SpaceX’s successful failure is a wake-up call for Starship’s timeline
SpaceX launched a fully integrated Starship launch vehicle for the first time on Thursday morning, a long-awaited and highly anticipated milestone in the vehicle development program.
The orbital test flight exceeded many expectations. The vehicle passed Max Q, the point at which the greatest aerodynamic pressure is exerted on the vehicle, and flew for nearly three minutes despite eight of its 33 rocket engines failing. The rocket reached an altitude of nearly 40 kilometers, the stage separation point, at which point the upper stage failed to separate from the propellant, causing an uncontrolled fall and a spectacular mid-air explosion.
Despite its fierce fate, the test was a success: SpaceX obtained tons of valuable data that will inform future Starship and Super Heavy prototypes. But for all the victories, the test was a stark reminder that Starship mission timelines need a reset.
Starship’s attempt at an orbital launch showed impressive progress, but also that the company still has a long way to go before achieving its super-heavy launch ambitions.
Beyond technical problems with the rocket itself, the sheer power of the Raptor engines on liftoff produced a massive crater beneath the orbital launch mount. It is unclear how much work will be required to repair the site, or if it can be salvaged. Either way, ground infrastructure issues could impose significant delays in subsequent tests, perhaps pushing the next one back by months.
SpaceX currently has three private human spaceflight missions on its Starship manifest. These include Japanese billionaire Yusaku Maezawa’s dearMoon flight around the moon, billionaire Jared Isaacman’s third mission in the Polaris Program, and a separate lunar mission later this decade, for which businessman Dennis Tito and his wife Akiko purchased two. seating.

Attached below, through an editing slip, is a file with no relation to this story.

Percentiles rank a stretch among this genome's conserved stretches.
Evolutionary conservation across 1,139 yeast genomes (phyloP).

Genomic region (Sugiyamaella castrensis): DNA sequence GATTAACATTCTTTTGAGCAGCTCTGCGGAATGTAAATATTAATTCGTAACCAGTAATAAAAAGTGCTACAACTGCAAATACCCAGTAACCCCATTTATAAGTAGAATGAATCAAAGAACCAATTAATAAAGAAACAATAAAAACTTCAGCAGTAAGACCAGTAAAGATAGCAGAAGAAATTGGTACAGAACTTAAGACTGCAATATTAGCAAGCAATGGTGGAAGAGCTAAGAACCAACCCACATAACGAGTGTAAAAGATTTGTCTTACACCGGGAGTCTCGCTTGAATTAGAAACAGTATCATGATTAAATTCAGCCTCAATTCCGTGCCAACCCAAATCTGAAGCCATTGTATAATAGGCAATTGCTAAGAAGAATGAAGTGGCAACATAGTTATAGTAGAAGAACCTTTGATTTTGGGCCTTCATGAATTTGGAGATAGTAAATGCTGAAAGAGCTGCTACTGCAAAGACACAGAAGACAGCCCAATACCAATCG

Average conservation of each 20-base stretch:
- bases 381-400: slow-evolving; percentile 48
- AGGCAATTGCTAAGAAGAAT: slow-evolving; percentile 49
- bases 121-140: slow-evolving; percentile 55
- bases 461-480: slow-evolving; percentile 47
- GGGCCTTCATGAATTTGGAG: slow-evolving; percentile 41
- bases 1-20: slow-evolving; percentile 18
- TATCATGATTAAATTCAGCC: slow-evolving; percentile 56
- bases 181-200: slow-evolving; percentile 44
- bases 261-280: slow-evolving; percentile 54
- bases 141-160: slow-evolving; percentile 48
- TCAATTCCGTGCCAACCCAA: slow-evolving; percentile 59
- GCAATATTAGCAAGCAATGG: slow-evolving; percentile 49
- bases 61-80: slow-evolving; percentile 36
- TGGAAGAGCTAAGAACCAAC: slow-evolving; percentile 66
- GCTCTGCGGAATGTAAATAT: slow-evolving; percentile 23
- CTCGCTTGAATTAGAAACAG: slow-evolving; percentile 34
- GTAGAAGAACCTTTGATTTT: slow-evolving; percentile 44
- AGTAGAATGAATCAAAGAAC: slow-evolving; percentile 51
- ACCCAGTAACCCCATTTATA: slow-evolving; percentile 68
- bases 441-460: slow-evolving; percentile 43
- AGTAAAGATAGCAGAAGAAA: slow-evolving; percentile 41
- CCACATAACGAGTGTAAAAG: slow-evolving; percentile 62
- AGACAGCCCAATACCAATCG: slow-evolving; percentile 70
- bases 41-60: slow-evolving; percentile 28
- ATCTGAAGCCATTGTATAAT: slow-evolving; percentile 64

Of these, only dearMoon has a release date: later this year. This was optimistic at first when they announced it in 2021, but now it looks downright ridiculous.
SpaceX also won lucrative contracts with NASA, playing a crucial role in the Artemis lunar landing program. Artemis III will see astronauts launch into space inside an Orion atop a Space Launch System vehicle, after which they will encounter a Starship human landing system. From there they will travel to the lunar surface and back, but it is doubtful that that can be achieved as planned by 2025.
From time to time, SpaceX must fly at least one uncrewed Starship and land it on the lunar surface before NASA can deem the vehicle ready to carry astronauts. The Artemis III plan also involves SpaceX sending multiple reusable tankers and a propellant storage depot, with Starship refueling in orbit to ensure it can perform all the orbital burns necessary for the mission. All of these mission components are affected by delays in the main Starship test schedule.
Needless to say, the plan is enormously complicated. SpaceX will not just need to send Starship into orbit once, but over and over again. It will need to demonstrate a high degree of safety before NASA will allow astronauts to fly in it, demonstrate in-orbit refueling, and achieve reusability. At this rate, it’s more realistic to expect Artemis III to happen before 2030.
Does that mean NASA made the wrong decision in selecting SpaceX for its human landing system, or that Maezawa and Isaacman gambled on the wrong horse? You are welcome. But it does mean that all of us should temper our expectations about what the rest of this decade might hold for human spaceflight.
SpaceX’s Successful Failure Is A Wake-Up Call For Starship’s Timeline By Aria Alamalhodaei Originally Posted On TechCrunch